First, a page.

Trumbull prosecutor urges parole board to keep Judith Delgros in prison
Judith Delgros, 62, was free for 15 years after killing her third husband and 5-year-old son in 1978. Trumbull County’s prosecutor doesn’t want to see that happen again anytime soon.
By Ed Runyan
Judith Delgros, 62, spent 15 years free between January 1978, when she killed her husband and 5-year-old son, and 1993, when she was convicted of the murders.
Trumbull County Prosecutor Dennis Watkins is trying hard to make sure Delgros isn’t free again anytime soon.
Delgros killed Donald Morris, 41 by stabbing him several times and killed Christopher Styles by setting fire to the trailer on Orangeville-Kinsman Road in Vernon Township where the family of five lived.
Delgros was sentenced to 20 years to life in prison after being convicted of two counts of aggravated murder. She is eligible for her first parole hearing next month.
The fire covered up some of the evidence connecting her to the crimes, and other evidence wasn’t sufficient in 1978 for authorities to charge her.
Detective Dan D’Annunzio of the county sheriff’s office, now retired, worked on the case in 1978 but was reassigned to road-patrol duties shortly after the investigation began.
A ruling by the county coroner at the time, Dr. Joseph Sudimack, was that the deaths were accidental, and no autopsies were ordered.
D’Annunzio again was assigned to detective duties in 1993 and reopened the case, finally coming up with the evidence he needed to charge Delgros when one of Delgros’ children, Edward Bridge, told D’Annunzio what he witnessed the night of the fire.
Bridge, who was 9 in 1978, was serving prison time in Pennsylvania when he told D’Annunzio that his mom and Morris argued that evening, Delgros hit Morris in the head with something, then stabbed him in the back with a steak knife.
Bridge later passed a polygraph test, leading to the arrest of Delgros in Greenville, Pa., where she was living with her fourth husband.
Watkins, in a letter to the parole board, said Delgros, who was 27 at the time of the killing, had three children from two previous marriages in 1978, including Bridge, Styles and a 6-year-old boy.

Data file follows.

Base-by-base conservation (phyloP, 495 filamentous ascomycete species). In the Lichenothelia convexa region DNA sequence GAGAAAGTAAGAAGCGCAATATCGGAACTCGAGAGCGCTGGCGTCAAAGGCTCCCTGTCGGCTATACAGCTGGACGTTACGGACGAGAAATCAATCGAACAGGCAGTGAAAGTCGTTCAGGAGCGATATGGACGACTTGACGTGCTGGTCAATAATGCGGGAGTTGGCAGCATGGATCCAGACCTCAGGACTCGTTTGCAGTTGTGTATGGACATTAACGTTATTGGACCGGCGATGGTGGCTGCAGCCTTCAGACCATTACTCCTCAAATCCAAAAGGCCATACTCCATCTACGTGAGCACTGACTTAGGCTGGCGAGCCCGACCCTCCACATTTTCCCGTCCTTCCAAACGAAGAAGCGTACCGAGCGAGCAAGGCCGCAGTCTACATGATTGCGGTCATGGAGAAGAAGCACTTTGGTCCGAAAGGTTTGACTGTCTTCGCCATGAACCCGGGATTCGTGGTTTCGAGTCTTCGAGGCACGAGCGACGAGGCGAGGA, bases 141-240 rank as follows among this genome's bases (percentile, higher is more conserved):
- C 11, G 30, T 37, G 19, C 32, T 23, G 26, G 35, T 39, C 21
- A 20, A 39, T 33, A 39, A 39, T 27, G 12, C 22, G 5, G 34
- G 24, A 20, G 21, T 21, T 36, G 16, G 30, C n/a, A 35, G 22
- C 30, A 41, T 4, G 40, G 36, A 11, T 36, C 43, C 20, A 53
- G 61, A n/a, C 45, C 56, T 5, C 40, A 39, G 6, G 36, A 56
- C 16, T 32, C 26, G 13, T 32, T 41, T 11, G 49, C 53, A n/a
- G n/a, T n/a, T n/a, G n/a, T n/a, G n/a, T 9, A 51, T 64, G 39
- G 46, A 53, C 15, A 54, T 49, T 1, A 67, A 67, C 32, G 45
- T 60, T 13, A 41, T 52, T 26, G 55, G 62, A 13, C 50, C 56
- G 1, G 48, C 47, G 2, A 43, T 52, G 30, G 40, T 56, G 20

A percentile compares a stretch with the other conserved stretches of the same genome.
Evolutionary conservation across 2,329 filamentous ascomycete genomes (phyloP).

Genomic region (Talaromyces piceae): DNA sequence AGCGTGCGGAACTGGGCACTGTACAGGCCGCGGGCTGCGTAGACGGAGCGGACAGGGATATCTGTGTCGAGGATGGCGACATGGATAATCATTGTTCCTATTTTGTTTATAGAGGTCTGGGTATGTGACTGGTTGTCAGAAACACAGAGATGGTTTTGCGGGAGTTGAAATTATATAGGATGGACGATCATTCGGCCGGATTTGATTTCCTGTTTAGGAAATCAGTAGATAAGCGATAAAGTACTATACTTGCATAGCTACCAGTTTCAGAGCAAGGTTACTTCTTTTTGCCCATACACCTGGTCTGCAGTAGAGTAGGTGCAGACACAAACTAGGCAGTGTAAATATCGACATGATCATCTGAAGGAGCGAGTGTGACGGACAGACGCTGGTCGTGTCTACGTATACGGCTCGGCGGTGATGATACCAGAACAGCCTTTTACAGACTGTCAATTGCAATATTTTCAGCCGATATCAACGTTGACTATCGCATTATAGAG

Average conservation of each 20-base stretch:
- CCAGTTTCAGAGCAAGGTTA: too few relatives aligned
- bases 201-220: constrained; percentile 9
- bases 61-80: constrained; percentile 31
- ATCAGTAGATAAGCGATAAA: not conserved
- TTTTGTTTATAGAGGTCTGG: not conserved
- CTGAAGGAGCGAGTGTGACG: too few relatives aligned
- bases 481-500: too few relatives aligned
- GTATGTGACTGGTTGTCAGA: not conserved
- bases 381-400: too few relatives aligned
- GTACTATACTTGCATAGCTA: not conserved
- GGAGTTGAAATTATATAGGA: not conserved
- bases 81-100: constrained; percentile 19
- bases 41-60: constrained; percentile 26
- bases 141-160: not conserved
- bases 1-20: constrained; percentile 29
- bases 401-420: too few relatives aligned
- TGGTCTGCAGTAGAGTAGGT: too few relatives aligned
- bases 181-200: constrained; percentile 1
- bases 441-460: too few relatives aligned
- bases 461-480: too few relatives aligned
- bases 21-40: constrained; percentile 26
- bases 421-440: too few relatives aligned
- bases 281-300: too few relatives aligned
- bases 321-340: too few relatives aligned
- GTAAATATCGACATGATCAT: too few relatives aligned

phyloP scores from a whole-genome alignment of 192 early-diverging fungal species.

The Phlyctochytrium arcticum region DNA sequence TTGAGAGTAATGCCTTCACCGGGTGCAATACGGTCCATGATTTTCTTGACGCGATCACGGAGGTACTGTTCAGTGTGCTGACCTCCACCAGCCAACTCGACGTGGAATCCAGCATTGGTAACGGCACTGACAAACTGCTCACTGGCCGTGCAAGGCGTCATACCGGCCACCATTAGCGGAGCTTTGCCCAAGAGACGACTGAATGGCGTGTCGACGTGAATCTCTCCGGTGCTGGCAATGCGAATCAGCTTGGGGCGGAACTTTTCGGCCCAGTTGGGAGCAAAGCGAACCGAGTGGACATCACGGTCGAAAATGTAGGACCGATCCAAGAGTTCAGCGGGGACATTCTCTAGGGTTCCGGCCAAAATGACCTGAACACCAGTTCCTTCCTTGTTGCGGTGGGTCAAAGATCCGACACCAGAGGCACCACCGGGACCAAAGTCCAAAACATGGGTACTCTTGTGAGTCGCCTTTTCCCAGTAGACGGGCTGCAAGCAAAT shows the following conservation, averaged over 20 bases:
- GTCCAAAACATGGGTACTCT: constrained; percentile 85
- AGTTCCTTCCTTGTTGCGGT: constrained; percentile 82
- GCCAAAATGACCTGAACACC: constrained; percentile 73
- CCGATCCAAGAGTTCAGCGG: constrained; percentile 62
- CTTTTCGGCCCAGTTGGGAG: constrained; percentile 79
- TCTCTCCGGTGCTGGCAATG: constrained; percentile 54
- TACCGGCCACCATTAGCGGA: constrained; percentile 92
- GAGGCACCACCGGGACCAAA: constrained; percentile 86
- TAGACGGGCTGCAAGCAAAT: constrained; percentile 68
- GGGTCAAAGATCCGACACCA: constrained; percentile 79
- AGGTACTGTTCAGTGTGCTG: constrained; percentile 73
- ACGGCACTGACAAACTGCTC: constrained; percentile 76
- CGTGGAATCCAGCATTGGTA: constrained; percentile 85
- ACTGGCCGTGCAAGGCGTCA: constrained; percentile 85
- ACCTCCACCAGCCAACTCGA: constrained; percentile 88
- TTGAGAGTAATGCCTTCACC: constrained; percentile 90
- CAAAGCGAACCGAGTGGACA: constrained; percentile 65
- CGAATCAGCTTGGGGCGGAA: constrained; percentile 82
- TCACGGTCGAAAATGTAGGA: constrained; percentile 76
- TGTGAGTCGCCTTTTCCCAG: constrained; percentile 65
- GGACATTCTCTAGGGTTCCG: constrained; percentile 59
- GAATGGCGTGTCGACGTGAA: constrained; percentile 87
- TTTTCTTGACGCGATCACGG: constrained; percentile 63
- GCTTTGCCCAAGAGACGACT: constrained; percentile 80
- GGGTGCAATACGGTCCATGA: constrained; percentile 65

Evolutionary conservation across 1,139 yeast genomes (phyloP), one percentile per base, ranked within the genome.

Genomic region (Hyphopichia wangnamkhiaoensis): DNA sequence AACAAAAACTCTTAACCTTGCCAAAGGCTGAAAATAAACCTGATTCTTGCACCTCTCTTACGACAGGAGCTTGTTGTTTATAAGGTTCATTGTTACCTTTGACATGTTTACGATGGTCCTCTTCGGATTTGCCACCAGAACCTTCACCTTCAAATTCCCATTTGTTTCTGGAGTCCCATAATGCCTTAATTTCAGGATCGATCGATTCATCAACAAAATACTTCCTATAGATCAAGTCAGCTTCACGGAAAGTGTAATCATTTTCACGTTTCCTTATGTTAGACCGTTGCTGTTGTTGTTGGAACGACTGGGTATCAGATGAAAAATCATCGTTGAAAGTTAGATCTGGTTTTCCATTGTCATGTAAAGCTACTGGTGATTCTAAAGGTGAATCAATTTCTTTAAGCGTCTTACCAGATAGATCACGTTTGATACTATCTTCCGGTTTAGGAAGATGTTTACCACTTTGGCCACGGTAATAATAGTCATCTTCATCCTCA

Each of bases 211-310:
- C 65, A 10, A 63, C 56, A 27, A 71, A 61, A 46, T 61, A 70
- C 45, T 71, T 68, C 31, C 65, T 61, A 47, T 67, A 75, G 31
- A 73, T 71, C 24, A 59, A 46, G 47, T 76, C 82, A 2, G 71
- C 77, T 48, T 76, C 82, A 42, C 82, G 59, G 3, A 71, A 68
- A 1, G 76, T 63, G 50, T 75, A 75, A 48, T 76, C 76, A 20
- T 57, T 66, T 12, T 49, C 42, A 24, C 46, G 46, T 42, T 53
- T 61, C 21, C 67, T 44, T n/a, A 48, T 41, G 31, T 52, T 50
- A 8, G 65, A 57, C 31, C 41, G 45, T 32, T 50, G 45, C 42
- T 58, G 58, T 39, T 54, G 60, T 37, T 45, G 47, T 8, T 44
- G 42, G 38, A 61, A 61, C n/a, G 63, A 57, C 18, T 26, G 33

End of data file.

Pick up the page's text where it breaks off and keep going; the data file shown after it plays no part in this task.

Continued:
“This being 1978, there were no forensic pathologists in Trumbull County [and very few at the time in Ohio],” Watkins wrote. Dr. Sudimack accepted the conclusion of the Vernon Township fire chief, who ruled the deaths were accidental.
But many parts of the case didn’t add up, causing D’Annunzio and the Johnston Township fire chief to question the accidental rulings.
For one, a severed male human ear was found “in pristine condition” near the house, and a sheriff’s deputy noticed a missing ear on Morris’ body later at Trumbull Memorial Hospital.
And though Delgros said the fire started with an explosion, Morris’ nephew, who lived in a trailer 10 feet away, said he heard no explosion.
Judith Delgros also was observed laughing on the ride to the hospital, she was fully dressed even though she said the family was sleeping at the time of the fire, and Delgros “made no effort to save her children,” Watkins said.
Morris’ body was exhumed in 1993, and a forensic pathologist from Summit County determined that he died from stab wounds.
Capital punishment wasn’t in effect in 1978, when the murders occurred, Watkins said, or Delgros would have most likely received that punishment.
“There is a special place for persons who murder their own children, and it is not in Ohio, the United States, or any other land on Earth and afterwards, it is not heaven. It is prison, then that other place,” Watkins wrote.